Monday was unsettled. I was unsettled and restless. Stormy weather, menstrual cramps, that sense of being about to burst in some way. The things that are missing are lifting their heads, looking at me, calling for my attention. The other day, I tried a loving-kindness meditation, and started crying, imagining going for a walk with my mother and talking to her in person. Today, I tried on a cloth mask my mother had sent me in the mail for grocery shopping, and felt panicky and claustrophobic until I reminded myself that I would be wearing it for other people more than for myself. Until I gave myself permission to hate it but practice wearing it nonetheless. I try to keep some emotional armour on, even soft armour. Not armour, but boundaries against fear and grief. But they leak sometimes. Then the future feels blank, and the past like a dream.

I miss my friends. I miss hugging people outside my immediate family. All those people outside my household who I love. At night I dream about conversations with friends.

On Monday, I contemplated making crackers. It was on my long list of things to do. I looked at the recipe I found, I looked at my kitchen, and all I felt was irritation. Our counter is tiny. The recipe involved rolling out the dough paper thin. And, although I make pizza dough, I roll only a little and then lift and stretch by hand. We don’t have a wooded board to roll on like I grew up with, and anyway, where would we put it? The recipe was simple, but I imagined cleaning everything off the counter first and then scrubbing the counter afterwards. Contemplating it, I felt furious. I didn’t want to make crackers. I wanted to make art. Completely impractical art. I wanted to make collages and intricate drawings of plants. I wanted to write poetry and publish it in obscure literary journals. I wanted to not make crackers and bread, but walk to the store and buy them so that I could spend my time doing something else.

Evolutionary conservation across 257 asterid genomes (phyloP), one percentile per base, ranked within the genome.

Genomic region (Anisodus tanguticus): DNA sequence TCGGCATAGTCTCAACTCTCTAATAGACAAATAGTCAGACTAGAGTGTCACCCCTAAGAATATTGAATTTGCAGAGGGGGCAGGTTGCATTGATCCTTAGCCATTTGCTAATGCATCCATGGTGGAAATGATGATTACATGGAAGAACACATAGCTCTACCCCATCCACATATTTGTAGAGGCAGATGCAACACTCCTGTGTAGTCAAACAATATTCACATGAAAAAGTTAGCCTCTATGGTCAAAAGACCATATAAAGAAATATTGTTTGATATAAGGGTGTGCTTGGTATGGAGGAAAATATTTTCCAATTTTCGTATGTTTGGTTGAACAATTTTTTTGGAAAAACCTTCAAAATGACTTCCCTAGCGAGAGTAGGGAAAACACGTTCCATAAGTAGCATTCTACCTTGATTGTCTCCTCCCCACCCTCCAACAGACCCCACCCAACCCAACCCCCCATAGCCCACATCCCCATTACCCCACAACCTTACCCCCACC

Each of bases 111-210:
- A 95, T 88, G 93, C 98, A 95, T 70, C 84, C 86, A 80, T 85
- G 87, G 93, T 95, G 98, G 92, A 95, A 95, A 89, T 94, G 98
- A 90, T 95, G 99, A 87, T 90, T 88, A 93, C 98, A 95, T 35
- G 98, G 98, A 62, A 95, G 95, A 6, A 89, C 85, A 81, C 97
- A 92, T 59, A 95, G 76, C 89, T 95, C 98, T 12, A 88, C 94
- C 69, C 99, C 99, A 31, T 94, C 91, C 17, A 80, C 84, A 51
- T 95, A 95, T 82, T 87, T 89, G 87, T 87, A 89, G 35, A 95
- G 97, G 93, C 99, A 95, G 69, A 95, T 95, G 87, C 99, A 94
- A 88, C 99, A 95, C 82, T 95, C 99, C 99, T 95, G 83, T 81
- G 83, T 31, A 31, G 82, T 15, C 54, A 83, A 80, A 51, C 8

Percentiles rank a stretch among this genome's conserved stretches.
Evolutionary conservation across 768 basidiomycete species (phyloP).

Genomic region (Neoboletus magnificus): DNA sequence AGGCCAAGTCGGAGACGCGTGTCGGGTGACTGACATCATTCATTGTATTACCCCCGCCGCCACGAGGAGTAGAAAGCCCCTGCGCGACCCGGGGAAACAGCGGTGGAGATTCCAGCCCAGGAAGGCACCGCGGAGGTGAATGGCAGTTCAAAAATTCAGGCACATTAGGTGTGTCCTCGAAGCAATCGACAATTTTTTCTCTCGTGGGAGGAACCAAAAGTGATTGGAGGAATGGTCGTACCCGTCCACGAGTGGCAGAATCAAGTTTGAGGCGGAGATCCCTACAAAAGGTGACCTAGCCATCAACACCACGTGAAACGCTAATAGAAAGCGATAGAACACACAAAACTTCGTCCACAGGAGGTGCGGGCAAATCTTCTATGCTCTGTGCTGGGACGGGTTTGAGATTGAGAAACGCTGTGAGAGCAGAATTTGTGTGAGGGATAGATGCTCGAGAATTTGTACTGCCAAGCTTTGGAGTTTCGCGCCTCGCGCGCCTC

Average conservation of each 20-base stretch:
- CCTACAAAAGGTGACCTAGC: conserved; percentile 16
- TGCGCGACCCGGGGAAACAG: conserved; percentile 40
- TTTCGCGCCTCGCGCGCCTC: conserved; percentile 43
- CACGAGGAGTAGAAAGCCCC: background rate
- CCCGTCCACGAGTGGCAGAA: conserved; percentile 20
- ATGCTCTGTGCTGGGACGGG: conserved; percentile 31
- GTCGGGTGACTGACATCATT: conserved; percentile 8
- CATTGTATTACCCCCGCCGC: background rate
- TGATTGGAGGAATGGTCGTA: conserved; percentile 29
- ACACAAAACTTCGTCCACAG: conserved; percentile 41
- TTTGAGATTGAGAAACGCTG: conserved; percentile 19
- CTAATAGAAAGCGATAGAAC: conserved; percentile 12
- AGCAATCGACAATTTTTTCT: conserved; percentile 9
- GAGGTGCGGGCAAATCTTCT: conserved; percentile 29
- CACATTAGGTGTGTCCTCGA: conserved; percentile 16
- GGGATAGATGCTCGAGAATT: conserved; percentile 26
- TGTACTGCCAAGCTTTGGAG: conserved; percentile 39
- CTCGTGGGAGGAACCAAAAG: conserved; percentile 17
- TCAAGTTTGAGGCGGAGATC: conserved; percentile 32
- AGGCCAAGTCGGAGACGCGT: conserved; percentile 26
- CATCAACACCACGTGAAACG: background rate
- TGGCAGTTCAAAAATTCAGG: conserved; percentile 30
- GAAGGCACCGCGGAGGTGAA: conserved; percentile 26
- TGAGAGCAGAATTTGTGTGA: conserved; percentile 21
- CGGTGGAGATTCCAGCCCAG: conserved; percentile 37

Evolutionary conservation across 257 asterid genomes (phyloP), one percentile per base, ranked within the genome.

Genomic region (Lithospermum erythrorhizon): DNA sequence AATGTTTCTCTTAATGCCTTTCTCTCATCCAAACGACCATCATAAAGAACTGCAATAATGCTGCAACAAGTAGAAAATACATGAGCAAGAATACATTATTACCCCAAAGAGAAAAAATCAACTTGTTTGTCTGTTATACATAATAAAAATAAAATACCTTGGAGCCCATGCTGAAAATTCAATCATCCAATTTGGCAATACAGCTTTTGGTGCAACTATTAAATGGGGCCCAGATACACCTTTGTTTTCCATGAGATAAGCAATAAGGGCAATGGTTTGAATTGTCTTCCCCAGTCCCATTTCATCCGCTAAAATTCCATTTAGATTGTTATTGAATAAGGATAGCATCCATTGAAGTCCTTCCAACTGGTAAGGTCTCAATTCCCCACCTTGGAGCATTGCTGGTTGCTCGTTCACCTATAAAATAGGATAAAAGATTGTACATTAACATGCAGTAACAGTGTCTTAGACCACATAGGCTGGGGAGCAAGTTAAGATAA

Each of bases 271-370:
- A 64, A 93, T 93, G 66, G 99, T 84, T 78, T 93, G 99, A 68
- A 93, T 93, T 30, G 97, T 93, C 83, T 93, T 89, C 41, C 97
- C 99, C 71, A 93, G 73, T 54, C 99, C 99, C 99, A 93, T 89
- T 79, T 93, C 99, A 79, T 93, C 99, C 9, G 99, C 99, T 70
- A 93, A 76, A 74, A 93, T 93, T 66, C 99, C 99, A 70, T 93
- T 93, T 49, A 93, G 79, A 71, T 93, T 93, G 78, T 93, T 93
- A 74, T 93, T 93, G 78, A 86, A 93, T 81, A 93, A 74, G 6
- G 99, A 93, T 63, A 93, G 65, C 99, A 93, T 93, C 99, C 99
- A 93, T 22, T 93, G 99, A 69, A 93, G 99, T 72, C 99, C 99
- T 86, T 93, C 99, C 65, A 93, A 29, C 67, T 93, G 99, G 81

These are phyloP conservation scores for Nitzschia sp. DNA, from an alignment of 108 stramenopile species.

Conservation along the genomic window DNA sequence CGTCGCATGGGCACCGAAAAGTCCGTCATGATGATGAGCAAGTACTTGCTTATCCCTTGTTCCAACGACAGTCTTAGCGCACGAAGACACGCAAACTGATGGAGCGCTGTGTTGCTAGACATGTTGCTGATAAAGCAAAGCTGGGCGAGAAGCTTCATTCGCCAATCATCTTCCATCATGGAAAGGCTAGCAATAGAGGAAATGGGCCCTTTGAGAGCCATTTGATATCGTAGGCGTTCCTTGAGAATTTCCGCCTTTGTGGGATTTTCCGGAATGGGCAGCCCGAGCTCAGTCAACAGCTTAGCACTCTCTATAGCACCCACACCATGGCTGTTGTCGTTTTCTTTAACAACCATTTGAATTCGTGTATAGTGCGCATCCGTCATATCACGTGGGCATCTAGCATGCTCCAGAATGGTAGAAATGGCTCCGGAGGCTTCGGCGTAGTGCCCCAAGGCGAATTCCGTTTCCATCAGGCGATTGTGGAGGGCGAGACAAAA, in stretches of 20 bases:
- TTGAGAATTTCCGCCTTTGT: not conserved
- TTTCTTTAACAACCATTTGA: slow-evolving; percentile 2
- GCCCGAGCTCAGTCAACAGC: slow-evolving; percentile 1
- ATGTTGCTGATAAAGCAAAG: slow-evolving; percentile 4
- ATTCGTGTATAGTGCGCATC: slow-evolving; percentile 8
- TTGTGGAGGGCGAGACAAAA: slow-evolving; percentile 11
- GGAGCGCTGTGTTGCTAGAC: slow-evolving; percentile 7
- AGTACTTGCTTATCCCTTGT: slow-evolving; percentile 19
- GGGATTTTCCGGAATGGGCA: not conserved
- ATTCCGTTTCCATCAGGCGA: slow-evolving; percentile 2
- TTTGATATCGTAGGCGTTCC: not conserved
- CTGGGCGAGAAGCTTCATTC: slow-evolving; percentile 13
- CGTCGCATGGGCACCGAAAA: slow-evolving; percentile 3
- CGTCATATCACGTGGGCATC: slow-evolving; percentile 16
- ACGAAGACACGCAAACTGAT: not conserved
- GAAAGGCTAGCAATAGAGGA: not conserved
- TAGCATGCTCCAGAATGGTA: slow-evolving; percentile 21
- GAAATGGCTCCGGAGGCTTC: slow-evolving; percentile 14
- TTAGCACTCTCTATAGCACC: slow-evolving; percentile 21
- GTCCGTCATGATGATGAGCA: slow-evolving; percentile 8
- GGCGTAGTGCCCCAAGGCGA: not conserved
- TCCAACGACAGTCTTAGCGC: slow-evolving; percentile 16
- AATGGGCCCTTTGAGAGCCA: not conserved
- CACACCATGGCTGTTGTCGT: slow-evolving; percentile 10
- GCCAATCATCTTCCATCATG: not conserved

Tuesday evening, we watched Jane Eyre performed at the National Theatre in London, part of their current weekly free online pandemic series. Even on the tiny screen of my husband’s laptop, it blew my mind – the performances, the visuals, the music, the metaphor of it. Theatre is nothing like film. Watching it, I added “see a live play, or several” after “buy lots of crackers at the store” to my mental list of things to do the moment they are possible again.

Remembering the few times I’ve seen live theatre in London, my next dream was of travelling. Even out of my neighbourhood, out of my city. I wouldn’t want to be hunkered down anywhere else right now. I am grateful to be exactly where I am, where every day I can take a different route on my daily bike ride, where I have wide streets to walk on, and tall trees all around my neighbourhood, and neighbours who I can easily talk to over the fence. But on Monday I looked at the counter, cursed the cracker recipe, and longed for more freedom of movement. Yesterday, I watched a play on a tiny screen and dreamed of theatre and of travel.

On the scale of comparative suffering, I’ve lost very little. And as an introvert who loves solitary activities and extended periods of time with my immediate family, in some ways I’m thriving. Most of the work I hope to keep doing in the future is from home. There are days when I question how I will fare with re-entry into a world with wider expectations and commitments, with tighter schedules. There are days when I want to hold my growing children close forever. When I guiltily recognize that there are now many things I worry about less than is my norm. That the strange anticipatory weight of dread I was feeling all through January has melted away. That in some ways it’s easier to channel anxiety into purpose – into shared concern and shared suffering and shared planning – when there is something huge and specific to be anxious about.